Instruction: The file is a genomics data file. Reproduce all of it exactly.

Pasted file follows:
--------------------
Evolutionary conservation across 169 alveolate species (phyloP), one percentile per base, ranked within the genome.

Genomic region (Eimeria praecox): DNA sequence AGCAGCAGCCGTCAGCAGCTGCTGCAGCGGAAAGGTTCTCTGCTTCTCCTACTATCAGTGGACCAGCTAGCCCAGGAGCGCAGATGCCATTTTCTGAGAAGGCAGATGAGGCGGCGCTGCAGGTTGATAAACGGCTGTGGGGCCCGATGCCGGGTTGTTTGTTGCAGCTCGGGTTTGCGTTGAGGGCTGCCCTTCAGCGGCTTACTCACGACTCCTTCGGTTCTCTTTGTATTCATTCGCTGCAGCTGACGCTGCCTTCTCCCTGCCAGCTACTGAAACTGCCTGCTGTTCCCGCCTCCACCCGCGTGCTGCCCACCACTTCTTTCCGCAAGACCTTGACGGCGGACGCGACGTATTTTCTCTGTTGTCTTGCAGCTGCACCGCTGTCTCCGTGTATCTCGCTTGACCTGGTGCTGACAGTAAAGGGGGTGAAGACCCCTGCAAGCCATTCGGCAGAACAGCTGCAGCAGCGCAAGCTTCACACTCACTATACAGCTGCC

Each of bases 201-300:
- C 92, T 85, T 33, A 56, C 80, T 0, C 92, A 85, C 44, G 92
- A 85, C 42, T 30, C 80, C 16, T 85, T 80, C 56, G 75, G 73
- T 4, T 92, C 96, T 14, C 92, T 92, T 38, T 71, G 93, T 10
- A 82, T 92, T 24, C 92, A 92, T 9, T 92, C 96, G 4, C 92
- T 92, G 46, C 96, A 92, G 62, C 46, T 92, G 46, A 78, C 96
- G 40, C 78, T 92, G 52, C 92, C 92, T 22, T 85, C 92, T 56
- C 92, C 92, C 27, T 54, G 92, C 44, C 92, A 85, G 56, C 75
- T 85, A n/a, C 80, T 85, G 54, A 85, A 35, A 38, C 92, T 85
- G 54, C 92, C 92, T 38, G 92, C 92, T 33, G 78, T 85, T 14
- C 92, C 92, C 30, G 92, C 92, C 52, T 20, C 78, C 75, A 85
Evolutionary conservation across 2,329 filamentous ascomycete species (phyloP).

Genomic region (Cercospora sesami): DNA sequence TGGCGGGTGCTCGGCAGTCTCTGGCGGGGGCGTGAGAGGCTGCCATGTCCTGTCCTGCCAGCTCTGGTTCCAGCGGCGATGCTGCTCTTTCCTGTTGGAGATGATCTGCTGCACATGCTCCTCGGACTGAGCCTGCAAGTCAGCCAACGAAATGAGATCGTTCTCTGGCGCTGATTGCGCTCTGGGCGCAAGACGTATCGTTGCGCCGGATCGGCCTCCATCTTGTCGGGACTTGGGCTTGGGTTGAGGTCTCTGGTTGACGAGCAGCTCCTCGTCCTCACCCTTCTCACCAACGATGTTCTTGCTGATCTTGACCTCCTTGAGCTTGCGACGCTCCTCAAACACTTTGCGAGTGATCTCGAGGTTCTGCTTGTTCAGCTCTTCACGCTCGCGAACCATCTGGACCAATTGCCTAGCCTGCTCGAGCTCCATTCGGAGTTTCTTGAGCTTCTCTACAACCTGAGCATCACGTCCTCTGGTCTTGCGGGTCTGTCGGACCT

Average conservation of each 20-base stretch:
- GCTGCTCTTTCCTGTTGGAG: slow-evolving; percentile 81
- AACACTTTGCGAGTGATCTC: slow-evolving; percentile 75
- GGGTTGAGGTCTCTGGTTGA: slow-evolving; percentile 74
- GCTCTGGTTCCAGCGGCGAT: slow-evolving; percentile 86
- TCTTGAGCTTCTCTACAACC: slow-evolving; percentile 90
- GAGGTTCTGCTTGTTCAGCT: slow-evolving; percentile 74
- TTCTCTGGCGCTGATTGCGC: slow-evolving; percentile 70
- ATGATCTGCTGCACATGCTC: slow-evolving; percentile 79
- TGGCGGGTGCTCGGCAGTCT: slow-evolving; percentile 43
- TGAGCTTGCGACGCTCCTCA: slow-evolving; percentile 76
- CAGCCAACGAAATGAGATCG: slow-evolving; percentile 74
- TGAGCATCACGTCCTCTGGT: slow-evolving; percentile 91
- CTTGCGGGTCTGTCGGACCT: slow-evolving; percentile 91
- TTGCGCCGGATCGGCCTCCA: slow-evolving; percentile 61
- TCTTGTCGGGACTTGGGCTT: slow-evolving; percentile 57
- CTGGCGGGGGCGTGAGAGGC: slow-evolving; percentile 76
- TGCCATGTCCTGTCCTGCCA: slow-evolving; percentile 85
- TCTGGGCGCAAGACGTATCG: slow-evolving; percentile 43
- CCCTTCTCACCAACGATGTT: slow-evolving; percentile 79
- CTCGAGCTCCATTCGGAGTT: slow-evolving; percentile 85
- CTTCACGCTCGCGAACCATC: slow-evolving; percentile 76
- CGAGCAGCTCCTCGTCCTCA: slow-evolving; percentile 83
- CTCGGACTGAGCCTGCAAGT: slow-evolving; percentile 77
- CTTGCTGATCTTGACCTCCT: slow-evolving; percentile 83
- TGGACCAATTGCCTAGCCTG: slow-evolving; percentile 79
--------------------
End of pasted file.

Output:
Evolutionary conservation across 169 alveolate species (phyloP), one percentile per base, ranked within the genome.

Genomic region (Eimeria praecox): DNA sequence AGCAGCAGCCGTCAGCAGCTGCTGCAGCGGAAAGGTTCTCTGCTTCTCCTACTATCAGTGGACCAGCTAGCCCAGGAGCGCAGATGCCATTTTCTGAGAAGGCAGATGAGGCGGCGCTGCAGGTTGATAAACGGCTGTGGGGCCCGATGCCGGGTTGTTTGTTGCAGCTCGGGTTTGCGTTGAGGGCTGCCCTTCAGCGGCTTACTCACGACTCCTTCGGTTCTCTTTGTATTCATTCGCTGCAGCTGACGCTGCCTTCTCCCTGCCAGCTACTGAAACTGCCTGCTGTTCCCGCCTCCACCCGCGTGCTGCCCACCACTTCTTTCCGCAAGACCTTGACGGCGGACGCGACGTATTTTCTCTGTTGTCTTGCAGCTGCACCGCTGTCTCCGTGTATCTCGCTTGACCTGGTGCTGACAGTAAAGGGGGTGAAGACCCCTGCAAGCCATTCGGCAGAACAGCTGCAGCAGCGCAAGCTTCACACTCACTATACAGCTGCC

Each of bases 201-300:
- C 92, T 85, T 33, A 56, C 80, T 0, C 92, A 85, C 44, G 92
- A 85, C 42, T 30, C 80, C 16, T 85, T 80, C 56, G 75, G 73
- T 4, T 92, C 96, T 14, C 92, T 92, T 38, T 71, G 93, T 10
- A 82, T 92, T 24, C 92, A 92, T 9, T 92, C 96, G 4, C 92
- T 92, G 46, C 96, A 92, G 62, C 46, T 92, G 46, A 78, C 96
- G 40, C 78, T 92, G 52, C 92, C 92, T 22, T 85, C 92, T 56
- C 92, C 92, C 27, T 54, G 92, C 44, C 92, A 85, G 56, C 75
- T 85, A n/a, C 80, T 85, G 54, A 85, A 35, A 38, C 92, T 85
- G 54, C 92, C 92, T 38, G 92, C 92, T 33, G 78, T 85, T 14
- C 92, C 92, C 30, G 92, C 92, C 52, T 20, C 78, C 75, A 85
Evolutionary conservation across 2,329 filamentous ascomycete species (phyloP).

Genomic region (Cercospora sesami): DNA sequence TGGCGGGTGCTCGGCAGTCTCTGGCGGGGGCGTGAGAGGCTGCCATGTCCTGTCCTGCCAGCTCTGGTTCCAGCGGCGATGCTGCTCTTTCCTGTTGGAGATGATCTGCTGCACATGCTCCTCGGACTGAGCCTGCAAGTCAGCCAACGAAATGAGATCGTTCTCTGGCGCTGATTGCGCTCTGGGCGCAAGACGTATCGTTGCGCCGGATCGGCCTCCATCTTGTCGGGACTTGGGCTTGGGTTGAGGTCTCTGGTTGACGAGCAGCTCCTCGTCCTCACCCTTCTCACCAACGATGTTCTTGCTGATCTTGACCTCCTTGAGCTTGCGACGCTCCTCAAACACTTTGCGAGTGATCTCGAGGTTCTGCTTGTTCAGCTCTTCACGCTCGCGAACCATCTGGACCAATTGCCTAGCCTGCTCGAGCTCCATTCGGAGTTTCTTGAGCTTCTCTACAACCTGAGCATCACGTCCTCTGGTCTTGCGGGTCTGTCGGACCT

Average conservation of each 20-base stretch:
- GCTGCTCTTTCCTGTTGGAG: slow-evolving; percentile 81
- AACACTTTGCGAGTGATCTC: slow-evolving; percentile 75
- GGGTTGAGGTCTCTGGTTGA: slow-evolving; percentile 74
- GCTCTGGTTCCAGCGGCGAT: slow-evolving; percentile 86
- TCTTGAGCTTCTCTACAACC: slow-evolving; percentile 90
- GAGGTTCTGCTTGTTCAGCT: slow-evolving; percentile 74
- TTCTCTGGCGCTGATTGCGC: slow-evolving; percentile 70
- ATGATCTGCTGCACATGCTC: slow-evolving; percentile 79
- TGGCGGGTGCTCGGCAGTCT: slow-evolving; percentile 43
- TGAGCTTGCGACGCTCCTCA: slow-evolving; percentile 76
- CAGCCAACGAAATGAGATCG: slow-evolving; percentile 74
- TGAGCATCACGTCCTCTGGT: slow-evolving; percentile 91
- CTTGCGGGTCTGTCGGACCT: slow-evolving; percentile 91
- TTGCGCCGGATCGGCCTCCA: slow-evolving; percentile 61
- TCTTGTCGGGACTTGGGCTT: slow-evolving; percentile 57
- CTGGCGGGGGCGTGAGAGGC: slow-evolving; percentile 76
- TGCCATGTCCTGTCCTGCCA: slow-evolving; percentile 85
- TCTGGGCGCAAGACGTATCG: slow-evolving; percentile 43
- CCCTTCTCACCAACGATGTT: slow-evolving; percentile 79
- CTCGAGCTCCATTCGGAGTT: slow-evolving; percentile 85
- CTTCACGCTCGCGAACCATC: slow-evolving; percentile 76
- CGAGCAGCTCCTCGTCCTCA: slow-evolving; percentile 83
- CTCGGACTGAGCCTGCAAGT: slow-evolving; percentile 77
- CTTGCTGATCTTGACCTCCT: slow-evolving; percentile 83
- TGGACCAATTGCCTAGCCTG: slow-evolving; percentile 79